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Wrong head gasket?

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flash9 Jeff Arsenault
Fremont, NH, USA   USA
Hey guys , I am having a hell of a time getting the coolant to not leak into the cylinders, mainly #4. I sent the head and block out to two local machine shops to test for cracks, none were found. I have tried several brand head gaskets, and even gone as far as to install ARP head studs. I have included pictures of the block. I removed the head after assembling the complete cooling system and pressure testing, the rust in the cylinders especially #4 is alarming, as well as the hole that is roughly 1/2" deep before bottoming out filled with coolant. What am I overlooking?

Thanks for any help.

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CLOSE UP #4 CYLINDER AND COOLANT FILLING HOLE.jpg    47.5 KB
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Lizzard d id
san jose, CA, USA   USA
Is the head / block , flat / true ?

spitfire50 Avatar
spitfire50 Paul Mugford
Rochester, N.H., USA   USA
Jeff,
Are you getting head gaskets with the tab at the back? That is what you need.
All the best,
Paul

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flash9 Jeff Arsenault
Fremont, NH, USA   USA
The head was just planed, and the deck was checked with a straight edge, I didn't find any variations.

Smithisretired Avatar
Smithisretired Michael Smith
Wells, ME, USA   USA
This must be very frustrating, and I apologize for only being able to offer guesses without a firm solution. I would think that either or both of the machine shops would have checked both block and head to see that neither is warped. It appears that the block has been bored and sleeved, although I may be incorrect in this observation. But if I am correct, is the sleeve level with the deck? The coolant passage looks to be very close to the sleeve and if there is any clearance, it would seem that this could be a cause of the problem. Also, was the head gasket correctly installed? I am just now awaiting a replacement gasket for the one that I installed downside up last week! The gasket came to me unmarked as to which side, the fibre side or the metal side should go up, and after installing it with the metal side to the head, I was informed by the vendor that I had it all wrong.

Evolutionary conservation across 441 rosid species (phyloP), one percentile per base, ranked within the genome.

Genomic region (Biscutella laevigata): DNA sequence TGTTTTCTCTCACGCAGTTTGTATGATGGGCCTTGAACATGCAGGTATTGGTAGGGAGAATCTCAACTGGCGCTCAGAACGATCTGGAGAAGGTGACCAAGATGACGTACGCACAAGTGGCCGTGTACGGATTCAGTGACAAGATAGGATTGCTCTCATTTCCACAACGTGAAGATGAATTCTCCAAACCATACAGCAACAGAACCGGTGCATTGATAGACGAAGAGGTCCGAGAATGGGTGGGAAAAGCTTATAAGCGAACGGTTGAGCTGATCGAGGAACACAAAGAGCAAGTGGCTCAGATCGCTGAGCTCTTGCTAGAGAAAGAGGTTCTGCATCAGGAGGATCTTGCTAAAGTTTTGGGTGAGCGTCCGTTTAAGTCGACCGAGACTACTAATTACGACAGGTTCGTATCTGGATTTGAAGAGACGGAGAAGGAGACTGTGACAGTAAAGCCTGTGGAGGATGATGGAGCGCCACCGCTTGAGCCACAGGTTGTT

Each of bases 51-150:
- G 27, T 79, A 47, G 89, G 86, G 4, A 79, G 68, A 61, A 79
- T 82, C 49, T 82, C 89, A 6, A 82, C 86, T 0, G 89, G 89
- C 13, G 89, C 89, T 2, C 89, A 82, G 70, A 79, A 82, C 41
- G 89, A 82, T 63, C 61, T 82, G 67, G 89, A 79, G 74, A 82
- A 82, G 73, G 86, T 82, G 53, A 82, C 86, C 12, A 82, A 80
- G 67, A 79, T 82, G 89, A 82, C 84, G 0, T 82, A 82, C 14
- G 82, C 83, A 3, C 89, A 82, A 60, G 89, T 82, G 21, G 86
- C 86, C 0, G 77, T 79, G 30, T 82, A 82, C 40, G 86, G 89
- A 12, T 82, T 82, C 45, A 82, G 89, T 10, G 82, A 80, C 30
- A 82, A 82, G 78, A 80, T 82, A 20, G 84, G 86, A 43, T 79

Lizzard d id
san jose, CA, USA   USA
In reply to # 1540502 by flash9 The head was just planed, and the deck was checked with a straight edge, I didn't find any variations.
Put the head on the block without a gasket , feel around for slop by rocking the head , test with a thin feeler gauge , see if it will slip in anywhere .

Is there any chance that the intake is leaking into the cylinders ? If the intake was cracked or holed from corrosion it could leak coolant .



Edited 1 time(s). Last edit at 2018-06-13 08:00 PM by Lizzard.

clshore Carter Shore
Beverly Hills, FL, USA   USA
It extremely likely that you have the WRONG head gasket.
There are two different kinds, both will fit, only one will work.

As Paul asked in post #3, does your head gasket have a 'tab' at the rear?

Here's the one you NEED:

https://www.bpnorthwest.com/triumph/spitfire/engine-gaskets-seals/head-gasket-payen-spitfire-72-to-80-midget-1500.html

Here's the WRONG one:

https://www.bpnorthwest.com/head-gasket-1147-spitfire-herald.html?gdffi=7c26fa82af054ed48c16509776f45115&gdfms=1DE8F39251D04128B3C2F3F10C564C86&gclid=EAIaIQobChMI2uPN8IrS2wIVTiSBCh0RyA6XEAYYAyABEgIyYPD_BwE

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Lizzard d id
san jose, CA, USA   USA
In reply to # 1540493 by flash9 I have tried several brand head gaskets,
It would be odd if all of them were the wrong type .

Darth V8R Avatar
Darth V8R Vance Navarrette
Beaverton, OR, USA   USA
1980 Triumph TR8 "Wedgie"
In reply to # 1540493 by flash9 Hey guys , I am having a hell of a time getting the coolant to not leak into the cylinders, mainly #4. I sent the head and block out to two local machine shops to test for cracks, none were found. I have tried several brand head gaskets, and even gone as far as to install ARP head studs. I have included pictures of the block. I removed the head after assembling the complete cooling system and pressure testing, the rust in the cylinders especially #4 is alarming, as well as the hole that is roughly 1/2" deep before bottoming out filled with coolant. What am I overlooking?

Thanks for any help.

Jeff:

First of all, you need to make sure you have the correct head gasket - there are two styles. The earlier head gasket was for a block with a flat deck. The later gasket is for the block with fire rings cut around the cylinders. Your block requires the later gasket. The later gasket has prominent metal rings on one side of the gasket around the cylinder holes.